Opinion: Generation Y is more than just a large ego

 
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BY NATASHA REEVES —

Undeserved praise, escapism and a sense of entitlement are all common phrases used to describe the millennial generation known as “Generation Y.” There has been a recent burst of articles describing an epidemic of narcissism in the generation of those born between 1980 and into the 2000s. From a Fox News article by American psychiatrist, Keith Ablow, titled “We are raising a generation of deluded narcissism” to a local opinion piece about this generation’s “self-esteem issues” by a reporter in Prescott, these stories on Generation Y’s delusions of pride are widespread among the media.

Many of these speculations about the newer generation have come from the new analysis of the American Freshman Survey. This survey has collected information from nine million young adults across the country for the past 47 years The survey states college students call themselves gifted and are driven to succeed more so than past generations, even though their test scores and time spent studying are decreasing. Professionals such as Keith Albow or Jean Twenge, who wrote the book, Generation Me: Why Today’s Young Americans are More Confident, Assertive, Entitled and More Miserable Than Ever, have argued this generation has been told too many times they are “special” and have been given too much praise and confident boosters. Yet, while the survey says Generation Y thinks highly of themselves, this generation can be considered to be “unique” because the millennial generation has shown a much more optimistic and tolerant attitude than past generations, according to multiple surveys such as one from Millennials Rising.

The trends that follow the millennial generation are world travel, volunteering, charity and extracurricular activities. This generation has been fed the idea they have to get an edge on competition, they have to do the most they can and be the best they can. Thinking highly of one’s self and being driven go hand and hand. Self-love is part of survival and a person has to have a high confidence level if they want to make an impression in the work force.  According to the data collected through these surveys, the millennial generation has an increasing number in volunteer work and even volunteer work abroad. Twenge stated this generation can have narcissists who lack empathy, overreact to criticism and favor themselves over others. Yet, when asked to describe themselves in surveys the millennial generation has defined themselves as empathetic, civil-minded and as having a want to help others and contribute to society. According to the data in Millennials Rising, through the newer generation there has actually been a decline in rates of teen pregnancy, early sexual intercourse, alcohol abuse and youth crime.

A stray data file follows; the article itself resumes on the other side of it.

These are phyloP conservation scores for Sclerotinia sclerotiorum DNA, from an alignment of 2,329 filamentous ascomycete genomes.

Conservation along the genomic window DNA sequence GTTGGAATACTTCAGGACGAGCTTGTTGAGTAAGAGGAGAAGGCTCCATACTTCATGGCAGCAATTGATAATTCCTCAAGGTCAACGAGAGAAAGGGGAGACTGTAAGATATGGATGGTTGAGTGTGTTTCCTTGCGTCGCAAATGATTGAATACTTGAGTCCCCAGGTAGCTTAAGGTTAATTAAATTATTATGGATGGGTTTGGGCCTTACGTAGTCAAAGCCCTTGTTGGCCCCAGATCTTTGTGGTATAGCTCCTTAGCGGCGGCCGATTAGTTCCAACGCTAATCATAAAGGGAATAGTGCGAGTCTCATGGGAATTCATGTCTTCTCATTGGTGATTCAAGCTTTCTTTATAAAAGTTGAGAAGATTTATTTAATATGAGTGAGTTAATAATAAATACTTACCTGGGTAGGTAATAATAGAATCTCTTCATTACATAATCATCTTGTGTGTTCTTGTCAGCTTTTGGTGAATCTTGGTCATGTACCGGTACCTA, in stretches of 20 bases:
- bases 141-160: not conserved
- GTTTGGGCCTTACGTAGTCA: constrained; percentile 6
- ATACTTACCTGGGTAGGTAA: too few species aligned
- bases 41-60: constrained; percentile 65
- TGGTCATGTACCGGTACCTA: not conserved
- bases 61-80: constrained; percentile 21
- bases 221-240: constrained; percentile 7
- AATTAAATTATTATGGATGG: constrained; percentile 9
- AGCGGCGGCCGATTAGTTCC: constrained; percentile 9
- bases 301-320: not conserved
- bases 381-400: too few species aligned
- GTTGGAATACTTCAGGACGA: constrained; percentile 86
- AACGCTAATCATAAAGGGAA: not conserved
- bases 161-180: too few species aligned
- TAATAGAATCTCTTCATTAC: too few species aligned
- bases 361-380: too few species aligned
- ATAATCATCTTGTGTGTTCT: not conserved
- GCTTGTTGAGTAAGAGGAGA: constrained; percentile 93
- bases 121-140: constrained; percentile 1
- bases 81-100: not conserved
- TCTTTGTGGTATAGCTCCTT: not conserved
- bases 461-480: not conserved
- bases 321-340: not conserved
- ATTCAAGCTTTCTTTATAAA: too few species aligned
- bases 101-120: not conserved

In the past, students went to college and were promised a good-paying, professional career once they graduated. Now the millennial generation has to struggle to even get a mediocre paying position even with a degree, intern experience and extracurricular activities strapped to their belt. This generation is considered the undeserved, entitled group even though they are thrown into a gladiator fight for a good job.

This generation might have a boosted ego, but this generation is also the one that has to deal with the struggling job market, the generation that puts a large value on helping others and giving back and the generation that can keep up with a fast-paced, technological world.

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